So I've now started working my way through the assessor's comments - and officially starting draft 6 of a book that probably won't be called The Ghost of Ping-Ling. I first picked that name as a temporary, working title - but it stuck with me. But I've had too many comments from people saying they didn't understand it, and the assessor said the connection was weak - so I think it will go. I already have a few other title ideas floating around my head, I'll have to see which one bubbles to the surface.
The first task I've taken on in this draft is adding more strength to Dillen's motivation to seek after the mana-lord. This has actually turned out to be much tougher than I thought. In the very first draft a god appears to Dillen and tells him to seek the mana-lord, but that was gone by the time I got to draft 3. I toyed briefly with the idea of resurrecting that, and wrote a few different versions - in one a god comes overtly to the temple and tells Dillen to seek Hallegat, in the second the god speaks to Dillen in a dream. I didn't like either. I wanted to keep the involvement of the gods as a more subtle, background thing - something that may or may not be present. I also tried a version (which is now getting close to the original drafts of Green Gem) where Hallegat comes to the temple looking for a map, and asks Dillen to accompany him on the journey - but Dillen refuses, then the temple burns down - was it Dillen, or did Hallegat set the fire? I kind of liked that, but it had a couple of problems - Dillen would never allow Hallegat to have a map from the temple, seeing as they're all rare and valuable, and he also wouldn't knowingly lead the puk-do straight to the mana-lord, simply so he can join him on the quest (a problem that was present in draft 5, which Margaret pointed out).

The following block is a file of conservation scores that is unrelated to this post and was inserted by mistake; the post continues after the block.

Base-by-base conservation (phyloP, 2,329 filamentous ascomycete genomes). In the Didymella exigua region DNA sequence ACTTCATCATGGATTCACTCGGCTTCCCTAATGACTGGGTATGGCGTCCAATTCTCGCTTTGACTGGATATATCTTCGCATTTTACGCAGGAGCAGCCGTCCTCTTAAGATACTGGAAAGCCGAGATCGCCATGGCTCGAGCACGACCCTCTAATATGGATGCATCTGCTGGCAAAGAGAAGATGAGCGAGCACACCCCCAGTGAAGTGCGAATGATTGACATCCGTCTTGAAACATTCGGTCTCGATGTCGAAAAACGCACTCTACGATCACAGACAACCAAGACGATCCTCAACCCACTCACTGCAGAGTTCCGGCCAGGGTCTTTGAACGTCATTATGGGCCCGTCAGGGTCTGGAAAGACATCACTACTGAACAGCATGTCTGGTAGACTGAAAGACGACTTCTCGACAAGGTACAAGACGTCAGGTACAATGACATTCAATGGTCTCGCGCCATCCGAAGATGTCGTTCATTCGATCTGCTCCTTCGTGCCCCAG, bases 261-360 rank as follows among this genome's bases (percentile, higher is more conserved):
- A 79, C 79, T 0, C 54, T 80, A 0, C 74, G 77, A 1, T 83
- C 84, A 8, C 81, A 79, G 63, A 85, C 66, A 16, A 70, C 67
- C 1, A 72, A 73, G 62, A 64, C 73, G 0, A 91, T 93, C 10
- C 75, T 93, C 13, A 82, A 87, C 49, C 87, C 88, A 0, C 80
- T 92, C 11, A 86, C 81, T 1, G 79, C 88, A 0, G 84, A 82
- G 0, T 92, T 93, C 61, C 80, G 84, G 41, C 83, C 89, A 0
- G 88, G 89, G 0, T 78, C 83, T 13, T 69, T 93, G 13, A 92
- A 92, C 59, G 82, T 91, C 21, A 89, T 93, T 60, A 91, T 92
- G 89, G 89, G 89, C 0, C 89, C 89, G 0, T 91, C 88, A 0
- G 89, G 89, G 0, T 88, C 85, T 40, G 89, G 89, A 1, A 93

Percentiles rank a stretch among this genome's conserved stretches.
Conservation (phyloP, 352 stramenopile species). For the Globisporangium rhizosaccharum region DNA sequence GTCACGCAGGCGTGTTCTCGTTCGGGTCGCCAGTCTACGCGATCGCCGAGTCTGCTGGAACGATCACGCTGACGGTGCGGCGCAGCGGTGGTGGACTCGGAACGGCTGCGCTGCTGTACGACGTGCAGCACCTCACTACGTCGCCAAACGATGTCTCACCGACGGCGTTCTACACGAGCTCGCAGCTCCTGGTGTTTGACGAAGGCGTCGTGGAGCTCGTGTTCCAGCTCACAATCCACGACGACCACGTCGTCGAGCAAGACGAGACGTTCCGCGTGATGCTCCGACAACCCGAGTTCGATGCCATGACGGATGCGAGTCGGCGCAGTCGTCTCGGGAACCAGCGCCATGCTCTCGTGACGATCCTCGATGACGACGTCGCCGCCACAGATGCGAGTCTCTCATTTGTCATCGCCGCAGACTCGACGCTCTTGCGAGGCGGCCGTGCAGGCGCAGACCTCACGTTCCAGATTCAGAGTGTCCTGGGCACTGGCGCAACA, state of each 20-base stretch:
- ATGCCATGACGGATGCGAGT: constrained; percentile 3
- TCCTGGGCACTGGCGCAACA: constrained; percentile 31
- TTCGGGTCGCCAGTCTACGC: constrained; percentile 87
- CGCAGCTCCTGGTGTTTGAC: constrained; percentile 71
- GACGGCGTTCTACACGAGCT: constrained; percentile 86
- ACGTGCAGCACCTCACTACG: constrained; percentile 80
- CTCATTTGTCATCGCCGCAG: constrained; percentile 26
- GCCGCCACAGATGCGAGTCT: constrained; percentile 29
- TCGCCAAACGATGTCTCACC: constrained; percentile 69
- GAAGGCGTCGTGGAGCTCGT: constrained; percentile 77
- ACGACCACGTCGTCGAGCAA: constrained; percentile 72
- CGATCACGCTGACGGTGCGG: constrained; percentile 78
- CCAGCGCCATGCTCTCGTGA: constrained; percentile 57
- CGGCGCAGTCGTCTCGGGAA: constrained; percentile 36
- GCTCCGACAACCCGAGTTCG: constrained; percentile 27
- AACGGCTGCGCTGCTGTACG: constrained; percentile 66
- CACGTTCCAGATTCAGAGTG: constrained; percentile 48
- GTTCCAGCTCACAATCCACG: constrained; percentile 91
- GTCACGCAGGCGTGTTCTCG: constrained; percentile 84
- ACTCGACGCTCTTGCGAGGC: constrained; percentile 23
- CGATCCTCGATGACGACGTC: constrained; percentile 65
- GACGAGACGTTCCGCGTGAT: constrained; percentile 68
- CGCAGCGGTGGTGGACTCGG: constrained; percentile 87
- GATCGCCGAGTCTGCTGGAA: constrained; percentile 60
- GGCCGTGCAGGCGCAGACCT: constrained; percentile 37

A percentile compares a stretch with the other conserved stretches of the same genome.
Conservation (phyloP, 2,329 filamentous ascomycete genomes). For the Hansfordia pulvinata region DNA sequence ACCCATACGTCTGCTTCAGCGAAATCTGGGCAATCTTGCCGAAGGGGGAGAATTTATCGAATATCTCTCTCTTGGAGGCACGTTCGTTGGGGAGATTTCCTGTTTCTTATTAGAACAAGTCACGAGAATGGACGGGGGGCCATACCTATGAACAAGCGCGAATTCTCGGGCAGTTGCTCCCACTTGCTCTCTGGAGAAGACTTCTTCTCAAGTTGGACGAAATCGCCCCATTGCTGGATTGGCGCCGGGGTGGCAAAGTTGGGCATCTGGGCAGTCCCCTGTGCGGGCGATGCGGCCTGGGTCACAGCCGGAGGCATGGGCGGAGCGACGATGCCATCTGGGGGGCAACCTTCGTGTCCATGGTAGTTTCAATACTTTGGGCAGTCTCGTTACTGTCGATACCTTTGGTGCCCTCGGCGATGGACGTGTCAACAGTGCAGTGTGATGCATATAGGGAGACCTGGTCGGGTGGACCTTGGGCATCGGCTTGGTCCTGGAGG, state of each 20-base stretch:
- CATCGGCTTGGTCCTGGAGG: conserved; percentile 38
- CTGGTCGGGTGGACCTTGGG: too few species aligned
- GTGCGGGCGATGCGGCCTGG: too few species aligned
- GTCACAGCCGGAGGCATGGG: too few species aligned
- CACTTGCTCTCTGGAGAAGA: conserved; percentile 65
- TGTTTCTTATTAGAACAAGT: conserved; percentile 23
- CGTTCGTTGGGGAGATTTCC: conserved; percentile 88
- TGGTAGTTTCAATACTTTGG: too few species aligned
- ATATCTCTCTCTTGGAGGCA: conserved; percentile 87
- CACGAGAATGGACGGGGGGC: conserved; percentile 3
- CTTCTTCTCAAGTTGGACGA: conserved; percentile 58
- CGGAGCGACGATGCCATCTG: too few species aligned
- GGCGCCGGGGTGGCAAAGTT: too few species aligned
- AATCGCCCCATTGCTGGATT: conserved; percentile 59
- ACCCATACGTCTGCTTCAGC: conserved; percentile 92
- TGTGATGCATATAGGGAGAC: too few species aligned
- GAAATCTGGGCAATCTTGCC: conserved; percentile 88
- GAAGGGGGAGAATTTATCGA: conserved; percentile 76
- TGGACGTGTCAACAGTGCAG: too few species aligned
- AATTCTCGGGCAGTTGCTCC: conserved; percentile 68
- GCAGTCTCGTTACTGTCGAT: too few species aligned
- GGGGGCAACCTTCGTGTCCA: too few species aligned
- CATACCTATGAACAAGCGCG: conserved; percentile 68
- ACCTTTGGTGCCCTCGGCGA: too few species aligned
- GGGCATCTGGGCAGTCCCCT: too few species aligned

So, I thought of something else, and I've been kicking it around in my head all day, wondering if it might work. In this version, Hallegat turns up in Ping-Ling looking for a map of the western province - he doesn't know the area at all, and maps of the west are hard to come by. He comes to the temple and asks Dillen if he can look at one, and Dillen (a little reluctantly) agrees. But when Hallegat asks if he can borrow the map, things get a little heated. Dillen refuses point blank, but he should have known better than to stand in the way of a mana-lord on a mission. When he regains consciousness Hallegat is gone, and so is the map.
Dillen calls together the priest and the magistrate and tells them what has happened. Kaji insists that Dillen must follow Hallegat and retrieve the map - that the contents of the temple are Dillen's responsibility and he must give up his life if necessary to make amends for his failure. The magistrate is more reluctant to condemn Dillen to such a fate, but in the end has no choice but to agree.
So Dillen's quest to find the mana-lord is a quest to find and retrieve a stolen map. That's why Dillen has no qualms about leading the puk-do straight to Hallegat - it's his own fault for stealing. I suspect that may work well - although usually I can only work it out when I start writing, which I'll hopefully do tonight.